MA: Again, the set-up to the story works.  I believed that these people would subject themselves to this kind of test treatment if they believed they would be cured.  The middle part of the movie, where you really weren’t certain as to what was going on, and who to trust or who to believe, reminded me a little bit of some those early episodes from the TV show LOST, where you weren’t sure what Benjamin Linus and his family of “Others” were up to.

LS: This movie looks great. But I had trouble understanding some of the motivations here. And the way the “facility” was set up—I know this abandoned prison must have seemed like an amazing location to set a film, and it is—but there were more than a few things that didn’t make sense to me.

For example, in one part, Billy takes Russell through the facility. You have to press your hand against a pad so that it can identify you and give you access to certain areas. They go to this locker room where Billy’s dog, The Kid, is. We hear Dr. Brandt tell them that they shouldn’t really be interacting with the animals that are part of the experiment, but then he pretty much says it doesn’t matter. Later, in another scene, Mary Porter brings the dog back to where the people are, and Dr. Brandt comes to visit. He doesn’t have any problem with them having the dog there. Then why make an issue of it initially?

MA:  Yeah, that didn’t make any sense to me either.

LS:  Also, characters are able to get into the section of the facility where the dangerous criminals are located. When they get to that area, a recorded voice tells them that this is a dangerous area, and they should turn back. Why not just have the door there coded so that it denies access? That didn’t make any sense to me.

MA:  Right.  I kept thinking there was a reason Dr. Brandt wanted his test subjects to interact with the dangerous criminals, but we’re never given that reason.  And then later the recorded voice does announce that it’s time to intermingle, and the dangerous prisoners are released, but for what reason is never explained.

LS:  There’s another scene where they “coax” one of the worm monsters out of someone, and instead of trying to pull it out when it makes an appearance, they simply take this as a sign that the person in question is beyond help. Why not just try to get it to come out again and grab it?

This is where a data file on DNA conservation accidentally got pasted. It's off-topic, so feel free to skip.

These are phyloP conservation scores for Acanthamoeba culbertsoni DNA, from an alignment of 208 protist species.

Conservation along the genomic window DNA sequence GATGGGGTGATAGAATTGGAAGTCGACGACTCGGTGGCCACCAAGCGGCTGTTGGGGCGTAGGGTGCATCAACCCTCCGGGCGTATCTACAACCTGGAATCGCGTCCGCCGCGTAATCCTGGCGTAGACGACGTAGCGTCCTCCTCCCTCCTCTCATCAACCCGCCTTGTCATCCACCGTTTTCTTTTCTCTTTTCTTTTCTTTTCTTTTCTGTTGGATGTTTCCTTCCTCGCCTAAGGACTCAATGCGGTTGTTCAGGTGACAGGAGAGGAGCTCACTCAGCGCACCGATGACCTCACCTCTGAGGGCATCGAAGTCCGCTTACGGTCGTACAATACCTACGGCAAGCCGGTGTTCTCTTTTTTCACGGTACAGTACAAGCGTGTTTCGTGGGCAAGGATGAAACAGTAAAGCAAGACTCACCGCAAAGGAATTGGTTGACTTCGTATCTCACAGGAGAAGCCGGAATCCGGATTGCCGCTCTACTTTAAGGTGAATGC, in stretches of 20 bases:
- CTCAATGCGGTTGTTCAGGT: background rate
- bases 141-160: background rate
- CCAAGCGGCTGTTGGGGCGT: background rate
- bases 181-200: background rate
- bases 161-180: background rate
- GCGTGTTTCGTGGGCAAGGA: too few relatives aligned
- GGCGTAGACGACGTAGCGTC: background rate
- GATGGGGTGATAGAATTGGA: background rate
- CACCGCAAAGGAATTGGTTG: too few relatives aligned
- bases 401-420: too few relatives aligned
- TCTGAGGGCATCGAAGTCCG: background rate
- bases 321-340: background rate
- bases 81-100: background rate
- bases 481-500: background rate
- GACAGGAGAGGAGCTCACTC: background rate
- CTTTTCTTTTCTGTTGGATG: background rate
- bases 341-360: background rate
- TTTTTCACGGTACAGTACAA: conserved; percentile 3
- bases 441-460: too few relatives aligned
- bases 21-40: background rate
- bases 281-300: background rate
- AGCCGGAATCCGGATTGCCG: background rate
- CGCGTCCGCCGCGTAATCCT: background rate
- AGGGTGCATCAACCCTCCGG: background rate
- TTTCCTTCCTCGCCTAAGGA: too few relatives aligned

MA: And, when it gets to pay-off time, the film falters.  First off, visually, the special effects weren’t all that special.  I’ve seen worse, but the effects here weren’t good enough for me to buy into them.  And several key moments, which could have made for some very dark grisly scenes, were glossed over, as the camera would cut away at the last minute.  I expected that this was going to turn into a gruesome—or at the very least, intense—horror movie, but it never reaches that level.

LS: Well, this is a low-budget movie (although, once again, it looks great). So it makes sense that in certain scenes, the camera cuts away. They probably couldn’t afford to show everything they wanted to.

I didn’t think the effects were bad. For the most part, they worked for me. I really liked how Tiny Tim’s insides come out of his mouth and then cover his head for that “bag head” effect. That was pretty cool. The worm thingies weren’t perfect, but they looked good, too.

MA: At times, it seems to be striving for that WALKING DEAD feel—a story about a group of survivors against a deadly threat—and while the characters in this movie are somewhat interesting—enough so that in a better movie I’d follow their plight—the situations they find themselves in here never become so riveting that I was really into it.

For the most part, I liked the story, as written by writer/director Todd E. Freeman, but I certainly could have used more information.  I never really had a firm grasp on what the cure was or even what the disease was.  I understood the reactions of the victims, but I didn’t understand the motives of the guy causing all the trouble, Dr. Brandt, other than a generalized notion that he was seeking a “cure.”  While the patients seemed real, Dr. Brandt played like a mad scientist in a bad science fiction movie.